The collapse of Silicon Valley Bank is felt in Washington

The collapse of Silicon Valley Bank is felt in Washington
The collapse of Silicon Valley Bank is felt in Washington

LOCAL NEWS

UPDATED: MARCH 13, 2023 AT 4:28 PM

The collapse of Silicon Valley Bank is being felt across the country as well as here in Washington.

In a rare early morning speech, President Biden assured people with deposits in the bank that their money would be returned to them, including any deposit of any size.

SVB has offices in a high-rise on Fifth Avenue in downtown Seattle across the street from the federal courthouse and the main branch of the Seattle Public Library.

It is not entirely clear what will happen to these offices after the bank’s collapse last Friday.


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Dave Parker sits on the board of the Washington Technology Industry Association with a focus on startups. He spoke to KIRO 7 Monday morning and said the weekend brought a radical shift for businesses with funds tied up in SVB.

On Friday, he said companies were worried about wages this week, but Biden’s assurance has drastically changed things.

“(A) big sigh of relief (but) there are still concerns about credit cards backed by SVB and lines of credit,” Parker said.

Parker said many companies, including those in Washington, were due for wages on Wednesday. He also said that SVB is known to many companies in the state that have used SVB for commercial banking services.

Parker said it is not just the technology sector that has trusted SVB. Washington winemakers also had ties to the bank.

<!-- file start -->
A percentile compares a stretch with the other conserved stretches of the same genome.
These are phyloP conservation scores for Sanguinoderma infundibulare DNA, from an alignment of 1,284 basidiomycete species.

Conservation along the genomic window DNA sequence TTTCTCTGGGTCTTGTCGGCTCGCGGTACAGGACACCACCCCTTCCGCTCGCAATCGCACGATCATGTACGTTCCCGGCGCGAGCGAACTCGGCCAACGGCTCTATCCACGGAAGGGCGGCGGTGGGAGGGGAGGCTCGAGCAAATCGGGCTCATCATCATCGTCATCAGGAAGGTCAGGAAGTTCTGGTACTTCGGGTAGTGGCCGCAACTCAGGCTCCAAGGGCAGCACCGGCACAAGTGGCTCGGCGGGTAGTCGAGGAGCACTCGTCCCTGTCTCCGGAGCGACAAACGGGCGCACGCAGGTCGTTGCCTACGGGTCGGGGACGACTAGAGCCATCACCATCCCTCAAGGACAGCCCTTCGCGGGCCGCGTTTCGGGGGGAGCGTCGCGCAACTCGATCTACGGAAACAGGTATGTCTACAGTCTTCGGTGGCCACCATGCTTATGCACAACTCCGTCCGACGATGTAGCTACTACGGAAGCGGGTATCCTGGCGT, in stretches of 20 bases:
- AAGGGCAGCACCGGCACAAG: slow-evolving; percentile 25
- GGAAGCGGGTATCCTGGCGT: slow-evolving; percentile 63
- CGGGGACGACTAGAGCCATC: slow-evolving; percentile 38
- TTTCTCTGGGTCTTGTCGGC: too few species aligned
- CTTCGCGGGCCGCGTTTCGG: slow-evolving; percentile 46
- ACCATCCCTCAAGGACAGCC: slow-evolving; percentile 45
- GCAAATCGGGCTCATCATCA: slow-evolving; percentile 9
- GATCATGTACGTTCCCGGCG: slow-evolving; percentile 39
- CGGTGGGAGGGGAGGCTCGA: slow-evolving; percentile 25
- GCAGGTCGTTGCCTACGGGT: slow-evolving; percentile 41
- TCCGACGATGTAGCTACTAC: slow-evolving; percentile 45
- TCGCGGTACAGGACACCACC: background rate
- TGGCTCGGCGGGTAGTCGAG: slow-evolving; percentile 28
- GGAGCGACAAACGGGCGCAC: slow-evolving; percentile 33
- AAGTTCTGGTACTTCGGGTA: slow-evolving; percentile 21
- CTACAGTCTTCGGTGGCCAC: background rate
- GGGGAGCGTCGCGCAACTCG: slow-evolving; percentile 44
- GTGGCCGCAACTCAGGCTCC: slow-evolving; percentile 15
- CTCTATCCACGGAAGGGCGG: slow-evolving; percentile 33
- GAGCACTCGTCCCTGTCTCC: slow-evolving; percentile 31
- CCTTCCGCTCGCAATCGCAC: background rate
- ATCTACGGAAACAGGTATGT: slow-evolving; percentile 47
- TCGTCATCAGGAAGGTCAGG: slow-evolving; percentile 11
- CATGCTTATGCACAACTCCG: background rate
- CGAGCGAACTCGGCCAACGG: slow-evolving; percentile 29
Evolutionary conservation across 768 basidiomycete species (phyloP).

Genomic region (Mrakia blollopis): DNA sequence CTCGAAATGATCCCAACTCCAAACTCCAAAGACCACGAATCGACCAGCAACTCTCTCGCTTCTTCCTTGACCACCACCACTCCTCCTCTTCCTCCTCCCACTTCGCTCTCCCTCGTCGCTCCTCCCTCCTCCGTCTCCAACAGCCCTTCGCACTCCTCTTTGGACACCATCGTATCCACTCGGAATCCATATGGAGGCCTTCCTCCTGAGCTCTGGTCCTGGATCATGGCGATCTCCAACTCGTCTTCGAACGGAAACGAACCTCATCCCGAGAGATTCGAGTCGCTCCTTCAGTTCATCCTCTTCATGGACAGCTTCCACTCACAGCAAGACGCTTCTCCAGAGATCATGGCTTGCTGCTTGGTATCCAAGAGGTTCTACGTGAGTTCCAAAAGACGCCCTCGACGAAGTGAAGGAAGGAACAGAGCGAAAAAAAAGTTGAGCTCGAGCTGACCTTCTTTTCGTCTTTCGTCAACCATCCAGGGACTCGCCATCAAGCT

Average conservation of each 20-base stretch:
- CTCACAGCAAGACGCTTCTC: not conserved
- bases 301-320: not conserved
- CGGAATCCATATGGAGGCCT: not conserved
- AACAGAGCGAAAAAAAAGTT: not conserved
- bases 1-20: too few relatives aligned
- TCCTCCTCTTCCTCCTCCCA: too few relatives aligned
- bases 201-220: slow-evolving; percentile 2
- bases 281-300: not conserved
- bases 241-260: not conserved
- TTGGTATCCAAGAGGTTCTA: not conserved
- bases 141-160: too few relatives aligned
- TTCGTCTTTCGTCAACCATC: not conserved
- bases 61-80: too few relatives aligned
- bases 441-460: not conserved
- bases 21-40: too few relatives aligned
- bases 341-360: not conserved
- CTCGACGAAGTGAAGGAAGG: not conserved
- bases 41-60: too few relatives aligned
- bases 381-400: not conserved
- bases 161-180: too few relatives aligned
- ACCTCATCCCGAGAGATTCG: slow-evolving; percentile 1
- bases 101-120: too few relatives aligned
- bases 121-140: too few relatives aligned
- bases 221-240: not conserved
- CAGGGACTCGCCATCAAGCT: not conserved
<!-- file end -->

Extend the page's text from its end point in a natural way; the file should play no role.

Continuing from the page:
CBS News cameras captured images of customers queuing early Monday outside SVB’s branch in Santa Clara, Calif., to withdraw money. Parker said local companies spent the weekend opening accounts at new banks — a process that usually takes a week. In this case, the banks waived this time limit.

“SVB here in Northwest Norway is an institution. They’re part of the ecosystem, they’re part of the community,” Parker said.

He said the first sign of trouble last week accelerated quickly when people began withdrawing money from the failing institution on Friday or late Thursday.

“Human nature does not change. A run on a bank is a run on a bank, whether it’s a lovely example of life in black and white or whether it’s in the age of technology. The fact is when people get anxious about it – Twitter just triggered it faster. To see it all happen in 48 hours was still kind of crazy, Parker said.

Parker said companies in Washington are also trying to open new lines of credit now that SVB’s credit situation is uncertain. He added that Washington companies are also watching to see if SVB is sold to another bank.

Biden has promised to fire the top management of SVB after the government’s takeover of the bank.


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